In what has been an interesting year, I have three published works eligible for awards:
A DREAM OF ELECTRIC MOTHERS (a science fiction, alternate history Novelette) which appears in Africa Risen.
- Set in an alternate history where Europe never colonized Africa but instead formed technological and social partnerships, a group of cabinet ministers query a supercomputer containing the minds of the country’s ancestors, seeking advice about potential conflict but one of them has a much more personal agenda.
- Genre indicators: Science fiction, africanfuturism, alternate history
- Word count: 7839 (Novelette category)
- Reviewer highlights: Publisher’s Weekly, Tar Vol on, StarBroek News, Marissa Lingen’s Reviews and more. Its also already on the Nebula recommended reading list so if you’re an SFWA member, you can also vote for it there.
PERFORMANCE REVIEW (a science fiction short story) written as part of a project with the team at Google research using Wordcraft powered by Google’s proprietary LaMDA AI model (yes, the same AI that was in the news earlier this year because one of the engineers thought it had become sentient).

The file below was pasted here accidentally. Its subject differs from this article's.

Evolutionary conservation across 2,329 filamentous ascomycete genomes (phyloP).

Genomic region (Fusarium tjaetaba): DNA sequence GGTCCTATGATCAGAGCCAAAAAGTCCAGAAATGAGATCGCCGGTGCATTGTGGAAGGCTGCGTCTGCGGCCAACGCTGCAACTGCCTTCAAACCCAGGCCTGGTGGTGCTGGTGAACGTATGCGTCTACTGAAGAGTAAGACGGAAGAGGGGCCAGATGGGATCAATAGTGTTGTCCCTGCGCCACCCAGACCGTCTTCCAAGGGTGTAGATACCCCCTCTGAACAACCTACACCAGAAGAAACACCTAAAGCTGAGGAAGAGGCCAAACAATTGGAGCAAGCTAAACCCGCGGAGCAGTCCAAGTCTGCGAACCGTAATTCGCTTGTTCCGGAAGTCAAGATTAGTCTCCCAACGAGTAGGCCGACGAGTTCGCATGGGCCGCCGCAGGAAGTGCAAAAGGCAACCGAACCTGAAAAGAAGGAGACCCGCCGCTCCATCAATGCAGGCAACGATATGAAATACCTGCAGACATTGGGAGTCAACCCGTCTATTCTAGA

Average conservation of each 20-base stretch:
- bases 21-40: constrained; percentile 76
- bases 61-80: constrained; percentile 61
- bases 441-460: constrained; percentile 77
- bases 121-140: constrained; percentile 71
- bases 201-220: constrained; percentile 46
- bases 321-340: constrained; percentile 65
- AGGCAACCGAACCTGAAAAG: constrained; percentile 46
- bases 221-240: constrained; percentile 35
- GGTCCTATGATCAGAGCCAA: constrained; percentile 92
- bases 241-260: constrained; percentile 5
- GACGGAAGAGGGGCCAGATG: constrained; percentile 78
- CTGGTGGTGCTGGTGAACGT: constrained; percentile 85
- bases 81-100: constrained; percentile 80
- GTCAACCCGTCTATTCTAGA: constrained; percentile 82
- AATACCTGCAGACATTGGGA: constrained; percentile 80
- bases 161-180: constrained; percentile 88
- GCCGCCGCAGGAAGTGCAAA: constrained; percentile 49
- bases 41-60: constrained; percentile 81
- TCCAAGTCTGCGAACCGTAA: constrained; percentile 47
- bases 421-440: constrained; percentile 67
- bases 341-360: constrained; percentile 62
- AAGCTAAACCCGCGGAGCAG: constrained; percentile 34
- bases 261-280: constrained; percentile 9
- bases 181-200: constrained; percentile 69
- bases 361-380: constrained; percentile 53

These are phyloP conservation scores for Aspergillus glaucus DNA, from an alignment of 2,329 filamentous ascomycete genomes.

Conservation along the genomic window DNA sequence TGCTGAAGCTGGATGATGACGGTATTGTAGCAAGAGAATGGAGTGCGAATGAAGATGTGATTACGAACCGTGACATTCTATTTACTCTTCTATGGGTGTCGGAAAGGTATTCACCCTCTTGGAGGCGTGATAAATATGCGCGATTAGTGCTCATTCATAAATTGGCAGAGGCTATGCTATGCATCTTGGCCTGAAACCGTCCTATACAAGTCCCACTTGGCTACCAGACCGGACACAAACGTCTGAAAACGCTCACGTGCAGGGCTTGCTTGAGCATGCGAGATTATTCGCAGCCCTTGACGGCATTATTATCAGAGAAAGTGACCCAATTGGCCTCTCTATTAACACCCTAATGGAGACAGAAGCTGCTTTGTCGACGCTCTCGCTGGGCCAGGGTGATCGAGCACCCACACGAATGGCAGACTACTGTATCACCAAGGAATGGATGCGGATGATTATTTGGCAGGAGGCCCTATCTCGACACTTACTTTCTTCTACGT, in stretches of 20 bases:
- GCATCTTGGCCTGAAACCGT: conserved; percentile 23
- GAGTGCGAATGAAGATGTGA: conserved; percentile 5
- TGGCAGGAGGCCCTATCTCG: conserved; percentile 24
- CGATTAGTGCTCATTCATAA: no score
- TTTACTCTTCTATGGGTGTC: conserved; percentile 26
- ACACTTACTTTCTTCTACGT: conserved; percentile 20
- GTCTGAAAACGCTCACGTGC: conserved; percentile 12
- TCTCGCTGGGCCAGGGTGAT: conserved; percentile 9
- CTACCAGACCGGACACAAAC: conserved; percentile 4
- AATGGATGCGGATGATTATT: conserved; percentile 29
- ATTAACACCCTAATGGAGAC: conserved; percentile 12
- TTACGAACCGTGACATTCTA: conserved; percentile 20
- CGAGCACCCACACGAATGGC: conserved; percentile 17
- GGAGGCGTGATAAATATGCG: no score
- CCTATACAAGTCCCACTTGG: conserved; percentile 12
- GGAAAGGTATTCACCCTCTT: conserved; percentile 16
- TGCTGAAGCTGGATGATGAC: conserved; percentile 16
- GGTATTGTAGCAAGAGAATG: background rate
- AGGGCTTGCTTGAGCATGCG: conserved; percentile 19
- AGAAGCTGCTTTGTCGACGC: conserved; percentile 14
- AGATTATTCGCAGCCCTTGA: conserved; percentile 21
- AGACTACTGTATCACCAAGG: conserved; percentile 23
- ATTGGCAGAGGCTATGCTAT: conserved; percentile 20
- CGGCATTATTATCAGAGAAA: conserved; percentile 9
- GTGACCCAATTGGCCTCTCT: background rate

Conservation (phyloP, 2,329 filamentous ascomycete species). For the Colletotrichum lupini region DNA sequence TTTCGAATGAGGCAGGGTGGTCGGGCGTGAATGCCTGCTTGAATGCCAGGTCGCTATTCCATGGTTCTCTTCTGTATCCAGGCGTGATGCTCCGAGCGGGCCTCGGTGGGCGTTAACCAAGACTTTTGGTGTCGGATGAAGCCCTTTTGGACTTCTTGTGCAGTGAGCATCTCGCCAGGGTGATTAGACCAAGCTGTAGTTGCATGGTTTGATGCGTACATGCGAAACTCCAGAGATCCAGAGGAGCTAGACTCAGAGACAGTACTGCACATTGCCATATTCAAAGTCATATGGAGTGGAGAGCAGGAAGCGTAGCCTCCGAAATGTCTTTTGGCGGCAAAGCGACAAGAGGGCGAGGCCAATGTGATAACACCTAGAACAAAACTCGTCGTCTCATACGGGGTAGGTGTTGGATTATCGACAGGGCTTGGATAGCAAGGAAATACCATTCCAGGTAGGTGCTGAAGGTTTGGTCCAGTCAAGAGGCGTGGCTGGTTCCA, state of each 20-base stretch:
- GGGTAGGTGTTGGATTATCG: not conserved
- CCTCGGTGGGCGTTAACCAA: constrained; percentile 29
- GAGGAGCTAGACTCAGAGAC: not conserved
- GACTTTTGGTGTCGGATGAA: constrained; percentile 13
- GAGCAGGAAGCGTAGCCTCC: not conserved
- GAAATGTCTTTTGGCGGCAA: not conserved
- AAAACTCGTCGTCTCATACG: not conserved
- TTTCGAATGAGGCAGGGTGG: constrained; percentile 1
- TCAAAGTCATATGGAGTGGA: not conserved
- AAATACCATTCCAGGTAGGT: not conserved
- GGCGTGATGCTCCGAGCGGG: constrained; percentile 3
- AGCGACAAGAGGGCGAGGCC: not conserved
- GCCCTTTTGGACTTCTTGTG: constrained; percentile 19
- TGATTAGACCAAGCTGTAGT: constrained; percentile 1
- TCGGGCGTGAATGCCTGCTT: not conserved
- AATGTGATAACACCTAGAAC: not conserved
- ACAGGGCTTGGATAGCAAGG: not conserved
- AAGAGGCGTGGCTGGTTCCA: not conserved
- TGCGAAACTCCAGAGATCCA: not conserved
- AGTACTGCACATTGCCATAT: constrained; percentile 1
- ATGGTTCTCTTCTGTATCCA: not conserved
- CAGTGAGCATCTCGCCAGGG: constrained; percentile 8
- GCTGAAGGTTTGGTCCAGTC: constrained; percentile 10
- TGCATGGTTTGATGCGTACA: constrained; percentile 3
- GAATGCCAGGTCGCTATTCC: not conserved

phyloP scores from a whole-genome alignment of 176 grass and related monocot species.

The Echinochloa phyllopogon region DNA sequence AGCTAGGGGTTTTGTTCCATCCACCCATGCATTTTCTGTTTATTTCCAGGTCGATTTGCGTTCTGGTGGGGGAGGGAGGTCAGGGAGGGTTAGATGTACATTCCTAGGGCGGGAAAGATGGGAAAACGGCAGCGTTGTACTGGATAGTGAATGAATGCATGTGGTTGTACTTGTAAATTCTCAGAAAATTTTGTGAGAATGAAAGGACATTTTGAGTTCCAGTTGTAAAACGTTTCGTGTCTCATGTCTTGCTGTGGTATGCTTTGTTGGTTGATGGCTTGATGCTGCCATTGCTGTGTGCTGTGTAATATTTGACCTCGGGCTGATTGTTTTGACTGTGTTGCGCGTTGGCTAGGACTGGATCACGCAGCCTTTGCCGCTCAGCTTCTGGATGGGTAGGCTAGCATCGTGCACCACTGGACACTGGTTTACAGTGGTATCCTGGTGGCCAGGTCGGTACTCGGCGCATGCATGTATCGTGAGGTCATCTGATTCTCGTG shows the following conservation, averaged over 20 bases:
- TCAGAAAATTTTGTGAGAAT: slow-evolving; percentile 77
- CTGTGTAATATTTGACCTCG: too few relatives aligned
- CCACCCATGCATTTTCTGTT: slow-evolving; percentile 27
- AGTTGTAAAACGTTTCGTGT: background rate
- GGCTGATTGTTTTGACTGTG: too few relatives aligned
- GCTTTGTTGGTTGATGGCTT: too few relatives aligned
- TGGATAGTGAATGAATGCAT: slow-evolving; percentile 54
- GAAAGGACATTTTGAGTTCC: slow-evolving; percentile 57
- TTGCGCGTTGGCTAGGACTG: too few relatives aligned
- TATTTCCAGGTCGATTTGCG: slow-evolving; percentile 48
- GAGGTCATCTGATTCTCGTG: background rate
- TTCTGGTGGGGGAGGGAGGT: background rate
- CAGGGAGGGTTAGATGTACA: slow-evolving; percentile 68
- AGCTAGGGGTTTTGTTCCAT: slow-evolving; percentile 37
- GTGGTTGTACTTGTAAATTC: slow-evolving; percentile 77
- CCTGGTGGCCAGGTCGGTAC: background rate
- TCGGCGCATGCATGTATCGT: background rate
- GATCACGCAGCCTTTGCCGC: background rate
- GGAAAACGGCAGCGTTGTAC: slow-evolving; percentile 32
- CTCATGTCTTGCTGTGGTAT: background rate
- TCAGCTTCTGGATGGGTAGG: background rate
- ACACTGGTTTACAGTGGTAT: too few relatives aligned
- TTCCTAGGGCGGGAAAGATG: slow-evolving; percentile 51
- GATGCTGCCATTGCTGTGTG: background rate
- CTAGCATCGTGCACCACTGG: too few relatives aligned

- Set in near-future Lagos, its a story about what could happen if companies start trying to not just optimize their operations, but their people too.
- Genre indicators: Science fiction, africanfuturism, transhumanism
- Word count: 3730 (Short Story category)
If you read and enjoyed these stories then consider nominating them for the relevant awards and categories.
I also have an eligible non-fiction article.
PRELIMINARY OBSERVATIONS FROM AN INCOMPLETE HISTORY OF AFRICAN SFF, which appears on the SFWA blog. In it, I analyze trends in data from 100 years of African SFF publishing.
Its already gotten some awards buzz (thank you!) but if you do nominate it, please nominate as the entire “African Speculative Fiction Database”, as its taken a lot of effort by many people over the years to collect all the data and I didn’t do it (all) alone.
Alright, that’s it.
On a related note, I’m also catching up on reading of my own and will (probably) have my usual list of favorite African SFF up by early next year – ideally January so feel free to point me in the way of your own favorites.